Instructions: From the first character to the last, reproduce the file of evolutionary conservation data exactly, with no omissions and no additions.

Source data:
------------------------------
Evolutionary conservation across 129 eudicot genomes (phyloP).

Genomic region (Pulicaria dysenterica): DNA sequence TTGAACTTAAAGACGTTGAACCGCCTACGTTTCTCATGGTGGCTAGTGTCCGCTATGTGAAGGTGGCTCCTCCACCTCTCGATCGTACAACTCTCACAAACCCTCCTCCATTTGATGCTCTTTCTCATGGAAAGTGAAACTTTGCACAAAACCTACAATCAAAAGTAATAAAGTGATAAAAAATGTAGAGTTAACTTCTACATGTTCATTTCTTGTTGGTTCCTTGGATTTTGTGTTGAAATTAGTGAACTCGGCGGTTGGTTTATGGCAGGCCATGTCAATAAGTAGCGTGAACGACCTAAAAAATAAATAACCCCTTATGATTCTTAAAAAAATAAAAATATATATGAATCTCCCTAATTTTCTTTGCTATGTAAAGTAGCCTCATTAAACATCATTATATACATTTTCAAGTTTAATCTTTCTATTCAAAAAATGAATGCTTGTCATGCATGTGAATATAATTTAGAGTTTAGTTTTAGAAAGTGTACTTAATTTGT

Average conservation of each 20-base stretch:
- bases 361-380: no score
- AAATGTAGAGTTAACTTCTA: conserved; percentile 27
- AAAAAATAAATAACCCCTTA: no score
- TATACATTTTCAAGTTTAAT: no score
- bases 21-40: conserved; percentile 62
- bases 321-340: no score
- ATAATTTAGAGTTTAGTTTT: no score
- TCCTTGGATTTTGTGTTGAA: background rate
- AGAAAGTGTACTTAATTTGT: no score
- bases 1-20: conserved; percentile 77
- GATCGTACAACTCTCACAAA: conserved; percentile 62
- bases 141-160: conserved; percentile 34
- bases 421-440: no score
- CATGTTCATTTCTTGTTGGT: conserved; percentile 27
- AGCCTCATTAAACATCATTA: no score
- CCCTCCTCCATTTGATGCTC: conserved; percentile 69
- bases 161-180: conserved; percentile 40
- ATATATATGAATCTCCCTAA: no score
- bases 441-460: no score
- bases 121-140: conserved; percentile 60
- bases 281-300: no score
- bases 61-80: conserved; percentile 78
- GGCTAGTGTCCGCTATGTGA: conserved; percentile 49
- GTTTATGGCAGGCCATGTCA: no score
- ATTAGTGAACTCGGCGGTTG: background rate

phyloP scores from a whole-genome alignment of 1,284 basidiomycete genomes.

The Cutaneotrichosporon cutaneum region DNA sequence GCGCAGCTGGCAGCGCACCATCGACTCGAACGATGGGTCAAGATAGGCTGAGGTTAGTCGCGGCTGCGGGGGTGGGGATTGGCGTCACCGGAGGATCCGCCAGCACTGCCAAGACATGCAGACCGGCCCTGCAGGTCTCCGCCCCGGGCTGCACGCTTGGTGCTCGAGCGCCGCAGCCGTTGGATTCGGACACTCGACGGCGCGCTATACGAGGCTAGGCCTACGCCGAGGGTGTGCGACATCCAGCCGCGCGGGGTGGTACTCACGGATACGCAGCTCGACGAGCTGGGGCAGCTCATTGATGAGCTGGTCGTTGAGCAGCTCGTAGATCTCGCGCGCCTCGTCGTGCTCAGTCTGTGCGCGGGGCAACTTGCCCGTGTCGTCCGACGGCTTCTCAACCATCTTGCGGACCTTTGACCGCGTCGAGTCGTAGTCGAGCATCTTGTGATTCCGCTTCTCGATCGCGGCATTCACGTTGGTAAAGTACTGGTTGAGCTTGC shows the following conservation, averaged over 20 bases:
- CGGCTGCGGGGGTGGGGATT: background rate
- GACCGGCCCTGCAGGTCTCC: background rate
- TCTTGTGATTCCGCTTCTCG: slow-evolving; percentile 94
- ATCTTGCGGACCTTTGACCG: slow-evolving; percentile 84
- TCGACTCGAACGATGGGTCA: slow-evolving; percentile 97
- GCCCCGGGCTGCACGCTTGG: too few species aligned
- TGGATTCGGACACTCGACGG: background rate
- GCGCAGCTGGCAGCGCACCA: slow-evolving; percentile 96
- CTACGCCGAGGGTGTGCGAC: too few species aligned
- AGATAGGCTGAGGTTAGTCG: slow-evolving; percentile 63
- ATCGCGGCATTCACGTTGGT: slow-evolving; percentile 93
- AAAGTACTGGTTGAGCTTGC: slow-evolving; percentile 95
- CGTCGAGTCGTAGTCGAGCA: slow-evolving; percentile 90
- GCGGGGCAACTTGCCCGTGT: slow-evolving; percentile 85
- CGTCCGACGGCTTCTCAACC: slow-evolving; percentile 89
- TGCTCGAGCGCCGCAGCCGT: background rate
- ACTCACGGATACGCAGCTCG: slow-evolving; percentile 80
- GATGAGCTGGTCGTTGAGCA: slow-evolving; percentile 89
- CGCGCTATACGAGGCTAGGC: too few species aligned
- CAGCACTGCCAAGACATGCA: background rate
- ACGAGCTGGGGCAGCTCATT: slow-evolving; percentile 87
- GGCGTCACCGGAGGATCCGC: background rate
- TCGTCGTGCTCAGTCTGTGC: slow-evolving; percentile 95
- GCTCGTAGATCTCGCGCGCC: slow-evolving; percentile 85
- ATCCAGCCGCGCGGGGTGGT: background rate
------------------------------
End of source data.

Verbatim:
Evolutionary conservation across 129 eudicot genomes (phyloP).

Genomic region (Pulicaria dysenterica): DNA sequence TTGAACTTAAAGACGTTGAACCGCCTACGTTTCTCATGGTGGCTAGTGTCCGCTATGTGAAGGTGGCTCCTCCACCTCTCGATCGTACAACTCTCACAAACCCTCCTCCATTTGATGCTCTTTCTCATGGAAAGTGAAACTTTGCACAAAACCTACAATCAAAAGTAATAAAGTGATAAAAAATGTAGAGTTAACTTCTACATGTTCATTTCTTGTTGGTTCCTTGGATTTTGTGTTGAAATTAGTGAACTCGGCGGTTGGTTTATGGCAGGCCATGTCAATAAGTAGCGTGAACGACCTAAAAAATAAATAACCCCTTATGATTCTTAAAAAAATAAAAATATATATGAATCTCCCTAATTTTCTTTGCTATGTAAAGTAGCCTCATTAAACATCATTATATACATTTTCAAGTTTAATCTTTCTATTCAAAAAATGAATGCTTGTCATGCATGTGAATATAATTTAGAGTTTAGTTTTAGAAAGTGTACTTAATTTGT

Average conservation of each 20-base stretch:
- bases 361-380: no score
- AAATGTAGAGTTAACTTCTA: conserved; percentile 27
- AAAAAATAAATAACCCCTTA: no score
- TATACATTTTCAAGTTTAAT: no score
- bases 21-40: conserved; percentile 62
- bases 321-340: no score
- ATAATTTAGAGTTTAGTTTT: no score
- TCCTTGGATTTTGTGTTGAA: background rate
- AGAAAGTGTACTTAATTTGT: no score
- bases 1-20: conserved; percentile 77
- GATCGTACAACTCTCACAAA: conserved; percentile 62
- bases 141-160: conserved; percentile 34
- bases 421-440: no score
- CATGTTCATTTCTTGTTGGT: conserved; percentile 27
- AGCCTCATTAAACATCATTA: no score
- CCCTCCTCCATTTGATGCTC: conserved; percentile 69
- bases 161-180: conserved; percentile 40
- ATATATATGAATCTCCCTAA: no score
- bases 441-460: no score
- bases 121-140: conserved; percentile 60
- bases 281-300: no score
- bases 61-80: conserved; percentile 78
- GGCTAGTGTCCGCTATGTGA: conserved; percentile 49
- GTTTATGGCAGGCCATGTCA: no score
- ATTAGTGAACTCGGCGGTTG: background rate

phyloP scores from a whole-genome alignment of 1,284 basidiomycete genomes.

The Cutaneotrichosporon cutaneum region DNA sequence GCGCAGCTGGCAGCGCACCATCGACTCGAACGATGGGTCAAGATAGGCTGAGGTTAGTCGCGGCTGCGGGGGTGGGGATTGGCGTCACCGGAGGATCCGCCAGCACTGCCAAGACATGCAGACCGGCCCTGCAGGTCTCCGCCCCGGGCTGCACGCTTGGTGCTCGAGCGCCGCAGCCGTTGGATTCGGACACTCGACGGCGCGCTATACGAGGCTAGGCCTACGCCGAGGGTGTGCGACATCCAGCCGCGCGGGGTGGTACTCACGGATACGCAGCTCGACGAGCTGGGGCAGCTCATTGATGAGCTGGTCGTTGAGCAGCTCGTAGATCTCGCGCGCCTCGTCGTGCTCAGTCTGTGCGCGGGGCAACTTGCCCGTGTCGTCCGACGGCTTCTCAACCATCTTGCGGACCTTTGACCGCGTCGAGTCGTAGTCGAGCATCTTGTGATTCCGCTTCTCGATCGCGGCATTCACGTTGGTAAAGTACTGGTTGAGCTTGC shows the following conservation, averaged over 20 bases:
- CGGCTGCGGGGGTGGGGATT: background rate
- GACCGGCCCTGCAGGTCTCC: background rate
- TCTTGTGATTCCGCTTCTCG: slow-evolving; percentile 94
- ATCTTGCGGACCTTTGACCG: slow-evolving; percentile 84
- TCGACTCGAACGATGGGTCA: slow-evolving; percentile 97
- GCCCCGGGCTGCACGCTTGG: too few species aligned
- TGGATTCGGACACTCGACGG: background rate
- GCGCAGCTGGCAGCGCACCA: slow-evolving; percentile 96
- CTACGCCGAGGGTGTGCGAC: too few species aligned
- AGATAGGCTGAGGTTAGTCG: slow-evolving; percentile 63
- ATCGCGGCATTCACGTTGGT: slow-evolving; percentile 93
- AAAGTACTGGTTGAGCTTGC: slow-evolving; percentile 95
- CGTCGAGTCGTAGTCGAGCA: slow-evolving; percentile 90
- GCGGGGCAACTTGCCCGTGT: slow-evolving; percentile 85
- CGTCCGACGGCTTCTCAACC: slow-evolving; percentile 89
- TGCTCGAGCGCCGCAGCCGT: background rate
- ACTCACGGATACGCAGCTCG: slow-evolving; percentile 80
- GATGAGCTGGTCGTTGAGCA: slow-evolving; percentile 89
- CGCGCTATACGAGGCTAGGC: too few species aligned
- CAGCACTGCCAAGACATGCA: background rate
- ACGAGCTGGGGCAGCTCATT: slow-evolving; percentile 87
- GGCGTCACCGGAGGATCCGC: background rate
- TCGTCGTGCTCAGTCTGTGC: slow-evolving; percentile 95
- GCTCGTAGATCTCGCGCGCC: slow-evolving; percentile 85
- ATCCAGCCGCGCGGGGTGGT: background rate